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McEntire Joint National Guard Station
McEntire Joint National Guard Base
McEntire Joint National Guard Base
or McEntire JNGB (IATA: MMT, ICAO: KMMT, FAA LID: MMT) is a military airport located in Richland County, South Carolina, United States, 10 miles (16 km) west of the town of Eastover and approximately 15 miles southeast of the city of Columbia. It is owned by the U.S. Air Force affiliated with the South Carolina Air National Guard
Air National Guard
(SCANG). The base is named for the late Brigadier General Barnie B. McEntire, Jr., the first commander of the SCANG and its first general officer. McEntire died on 25 May 1961 when he rode his malfunctioning F-104 Starfighter into the Susquehanna River
Susquehanna River
to avoid crashing in the populated area of Harrisburg, Pennsylvania. The South Carolina Air National Guard
South Carolina Air National Guard
was formed in December 1946. Today 1,250 members train at McEntire JNGS
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South Carolina Air National Guard
The South Carolina Air National Guard (SC ANG) is the air force component of the State of South Carolina, United States of America. It is, along with the South Carolina Army National Guard, an element of the South Carolina National Guard. As state military units, the units in the South Carolina Air National Guard are not in the normal United States Air Force chain of command. They are under the jurisdiction of the Governor of South Carolina though the office of the South Carolina Adjutant General unless they are federalized by order of the President of the United States. The South Carolina Air National Guard is headquartered in Columbia under the command of the Assistant Adjutant General for Air, Brigadier General Russell A. Rushe,[1] and ultimately reporting to the Army general officer serving as The Adjutant General of South Carolina, Major General Robert E
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Marine Corps Recruit Depot Parris Island
Marine Corps Recruit Depot Parris Island
Marine Corps Recruit Depot Parris Island
(often abbreviated as MCRD PI) is an 8,095-acre (32.76 km2) military installation located within Port Royal, South Carolina, approximately 5 miles (8.0 km) south of Beaufort, the community that is typically associated with the installation. MCRD Parris Island is used for the training of enlisted Marines. Male recruits living east of the Mississippi River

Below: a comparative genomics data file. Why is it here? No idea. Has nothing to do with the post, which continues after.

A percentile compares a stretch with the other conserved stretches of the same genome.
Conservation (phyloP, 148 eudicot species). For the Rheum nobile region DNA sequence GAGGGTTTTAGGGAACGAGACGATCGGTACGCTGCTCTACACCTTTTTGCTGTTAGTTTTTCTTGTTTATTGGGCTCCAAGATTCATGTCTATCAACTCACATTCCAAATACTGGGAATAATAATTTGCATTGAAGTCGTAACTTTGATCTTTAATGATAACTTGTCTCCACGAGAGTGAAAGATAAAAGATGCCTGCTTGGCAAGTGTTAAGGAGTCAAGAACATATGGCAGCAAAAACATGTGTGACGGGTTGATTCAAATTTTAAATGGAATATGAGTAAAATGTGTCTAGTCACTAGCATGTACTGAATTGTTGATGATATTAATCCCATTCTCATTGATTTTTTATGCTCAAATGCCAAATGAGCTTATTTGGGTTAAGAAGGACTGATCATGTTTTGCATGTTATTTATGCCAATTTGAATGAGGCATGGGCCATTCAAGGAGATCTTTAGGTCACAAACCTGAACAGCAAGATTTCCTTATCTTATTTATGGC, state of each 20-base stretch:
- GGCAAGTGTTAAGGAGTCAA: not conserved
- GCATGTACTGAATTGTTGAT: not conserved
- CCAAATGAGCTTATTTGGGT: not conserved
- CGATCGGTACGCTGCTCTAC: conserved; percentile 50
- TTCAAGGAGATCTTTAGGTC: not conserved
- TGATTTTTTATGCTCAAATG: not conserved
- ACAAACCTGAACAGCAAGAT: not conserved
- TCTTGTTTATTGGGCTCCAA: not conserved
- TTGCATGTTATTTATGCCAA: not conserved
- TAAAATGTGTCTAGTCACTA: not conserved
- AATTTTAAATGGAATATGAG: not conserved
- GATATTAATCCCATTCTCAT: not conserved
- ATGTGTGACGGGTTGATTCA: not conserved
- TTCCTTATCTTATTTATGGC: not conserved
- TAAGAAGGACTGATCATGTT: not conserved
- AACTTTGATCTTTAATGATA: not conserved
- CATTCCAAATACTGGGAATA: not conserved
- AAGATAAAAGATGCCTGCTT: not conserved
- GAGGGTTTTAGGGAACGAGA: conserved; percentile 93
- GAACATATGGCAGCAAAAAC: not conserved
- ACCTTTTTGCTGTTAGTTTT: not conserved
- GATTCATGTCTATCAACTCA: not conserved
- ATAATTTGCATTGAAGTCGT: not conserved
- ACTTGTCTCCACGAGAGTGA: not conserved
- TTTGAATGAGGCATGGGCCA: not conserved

Mississippi River
and female recruits from all over the United States
United States
report here to receive their initial training
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III Air Support Command
The I II Air Support Command was a United States
United States
Army Air Force formation. Its last assignment was with Third Air Force
Third Air Force
stationed at Drew Field, Florida. It was inactivated on 16 March 1942. Trained air force organizations for support operations and assisted in training ground forces
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404th Fighter Group
The 137th Air Refueling Group is an associate unit of the Oklahoma Air National Guard stationed at Tinker Air Force Base, Oklahoma. If activated for federal service, the group is gained by Air Mobility Command. As of July 2015, the group is in the process of returning to Will Rogers Air National Guard Base and converting from the air refueling to the special operations mission. The group was first activated during World War II as the 404th Fighter Group flying Republic P-47 Thunderbolts. The group served in the European Theater of Operations from May 1944 until the end of the war. It provided close air support to ground troops following Operation Overlord, the Normandy landings. It earned a Distinguished Unit Citation, French Croix de Guerre with Palm and Belgian Fourragere before inactivating in the fall of 1945. The group was redesignated the 137th Fighter Group and allotted to the National Guard in 1946, with squadrons in Oklahoma and Kansas
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406th Air Expeditionary Wing
The 406th Air Expeditionary Wing (406 AEW) is a provisional unit assigned to the United States Air Forces in Europe. The wing was reactivated in early 2003 as a provisional wing to be used as part of Operation Iraqi Freedom (OIF), based in Turkey. When Turkey refused to allow its territory to be used as part of the March 2003 invasion of Iraq,[1] It seems likely the 406 AEW was inactivated shortly afterward. Sometime afterward, it was possibly reactivated at RAFO Thumrait, Oman, possibly with KC-135 tankers.[2] Possibly later moved to Camp Bastion, Afghanistan
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Ninth Air Force
The Ninth Air Force
Ninth Air Force
(9 AF) is a numbered air force of the United States Air Force's Air Combat Command
Air Combat Command
(ACC). It has been headquartered at Shaw Air Force Base, South Carolina, since activation on 5 August 2009. From 1990, units were deployed to the Middle East against Iraq, and from 2001 against threats emanating from Afghanistan. This prior Ninth Air Force
Ninth Air Force
is now known as United States
United States
Air Forces Central (USAFCENT). Until August 2009, the Ninth Air Force
Ninth Air Force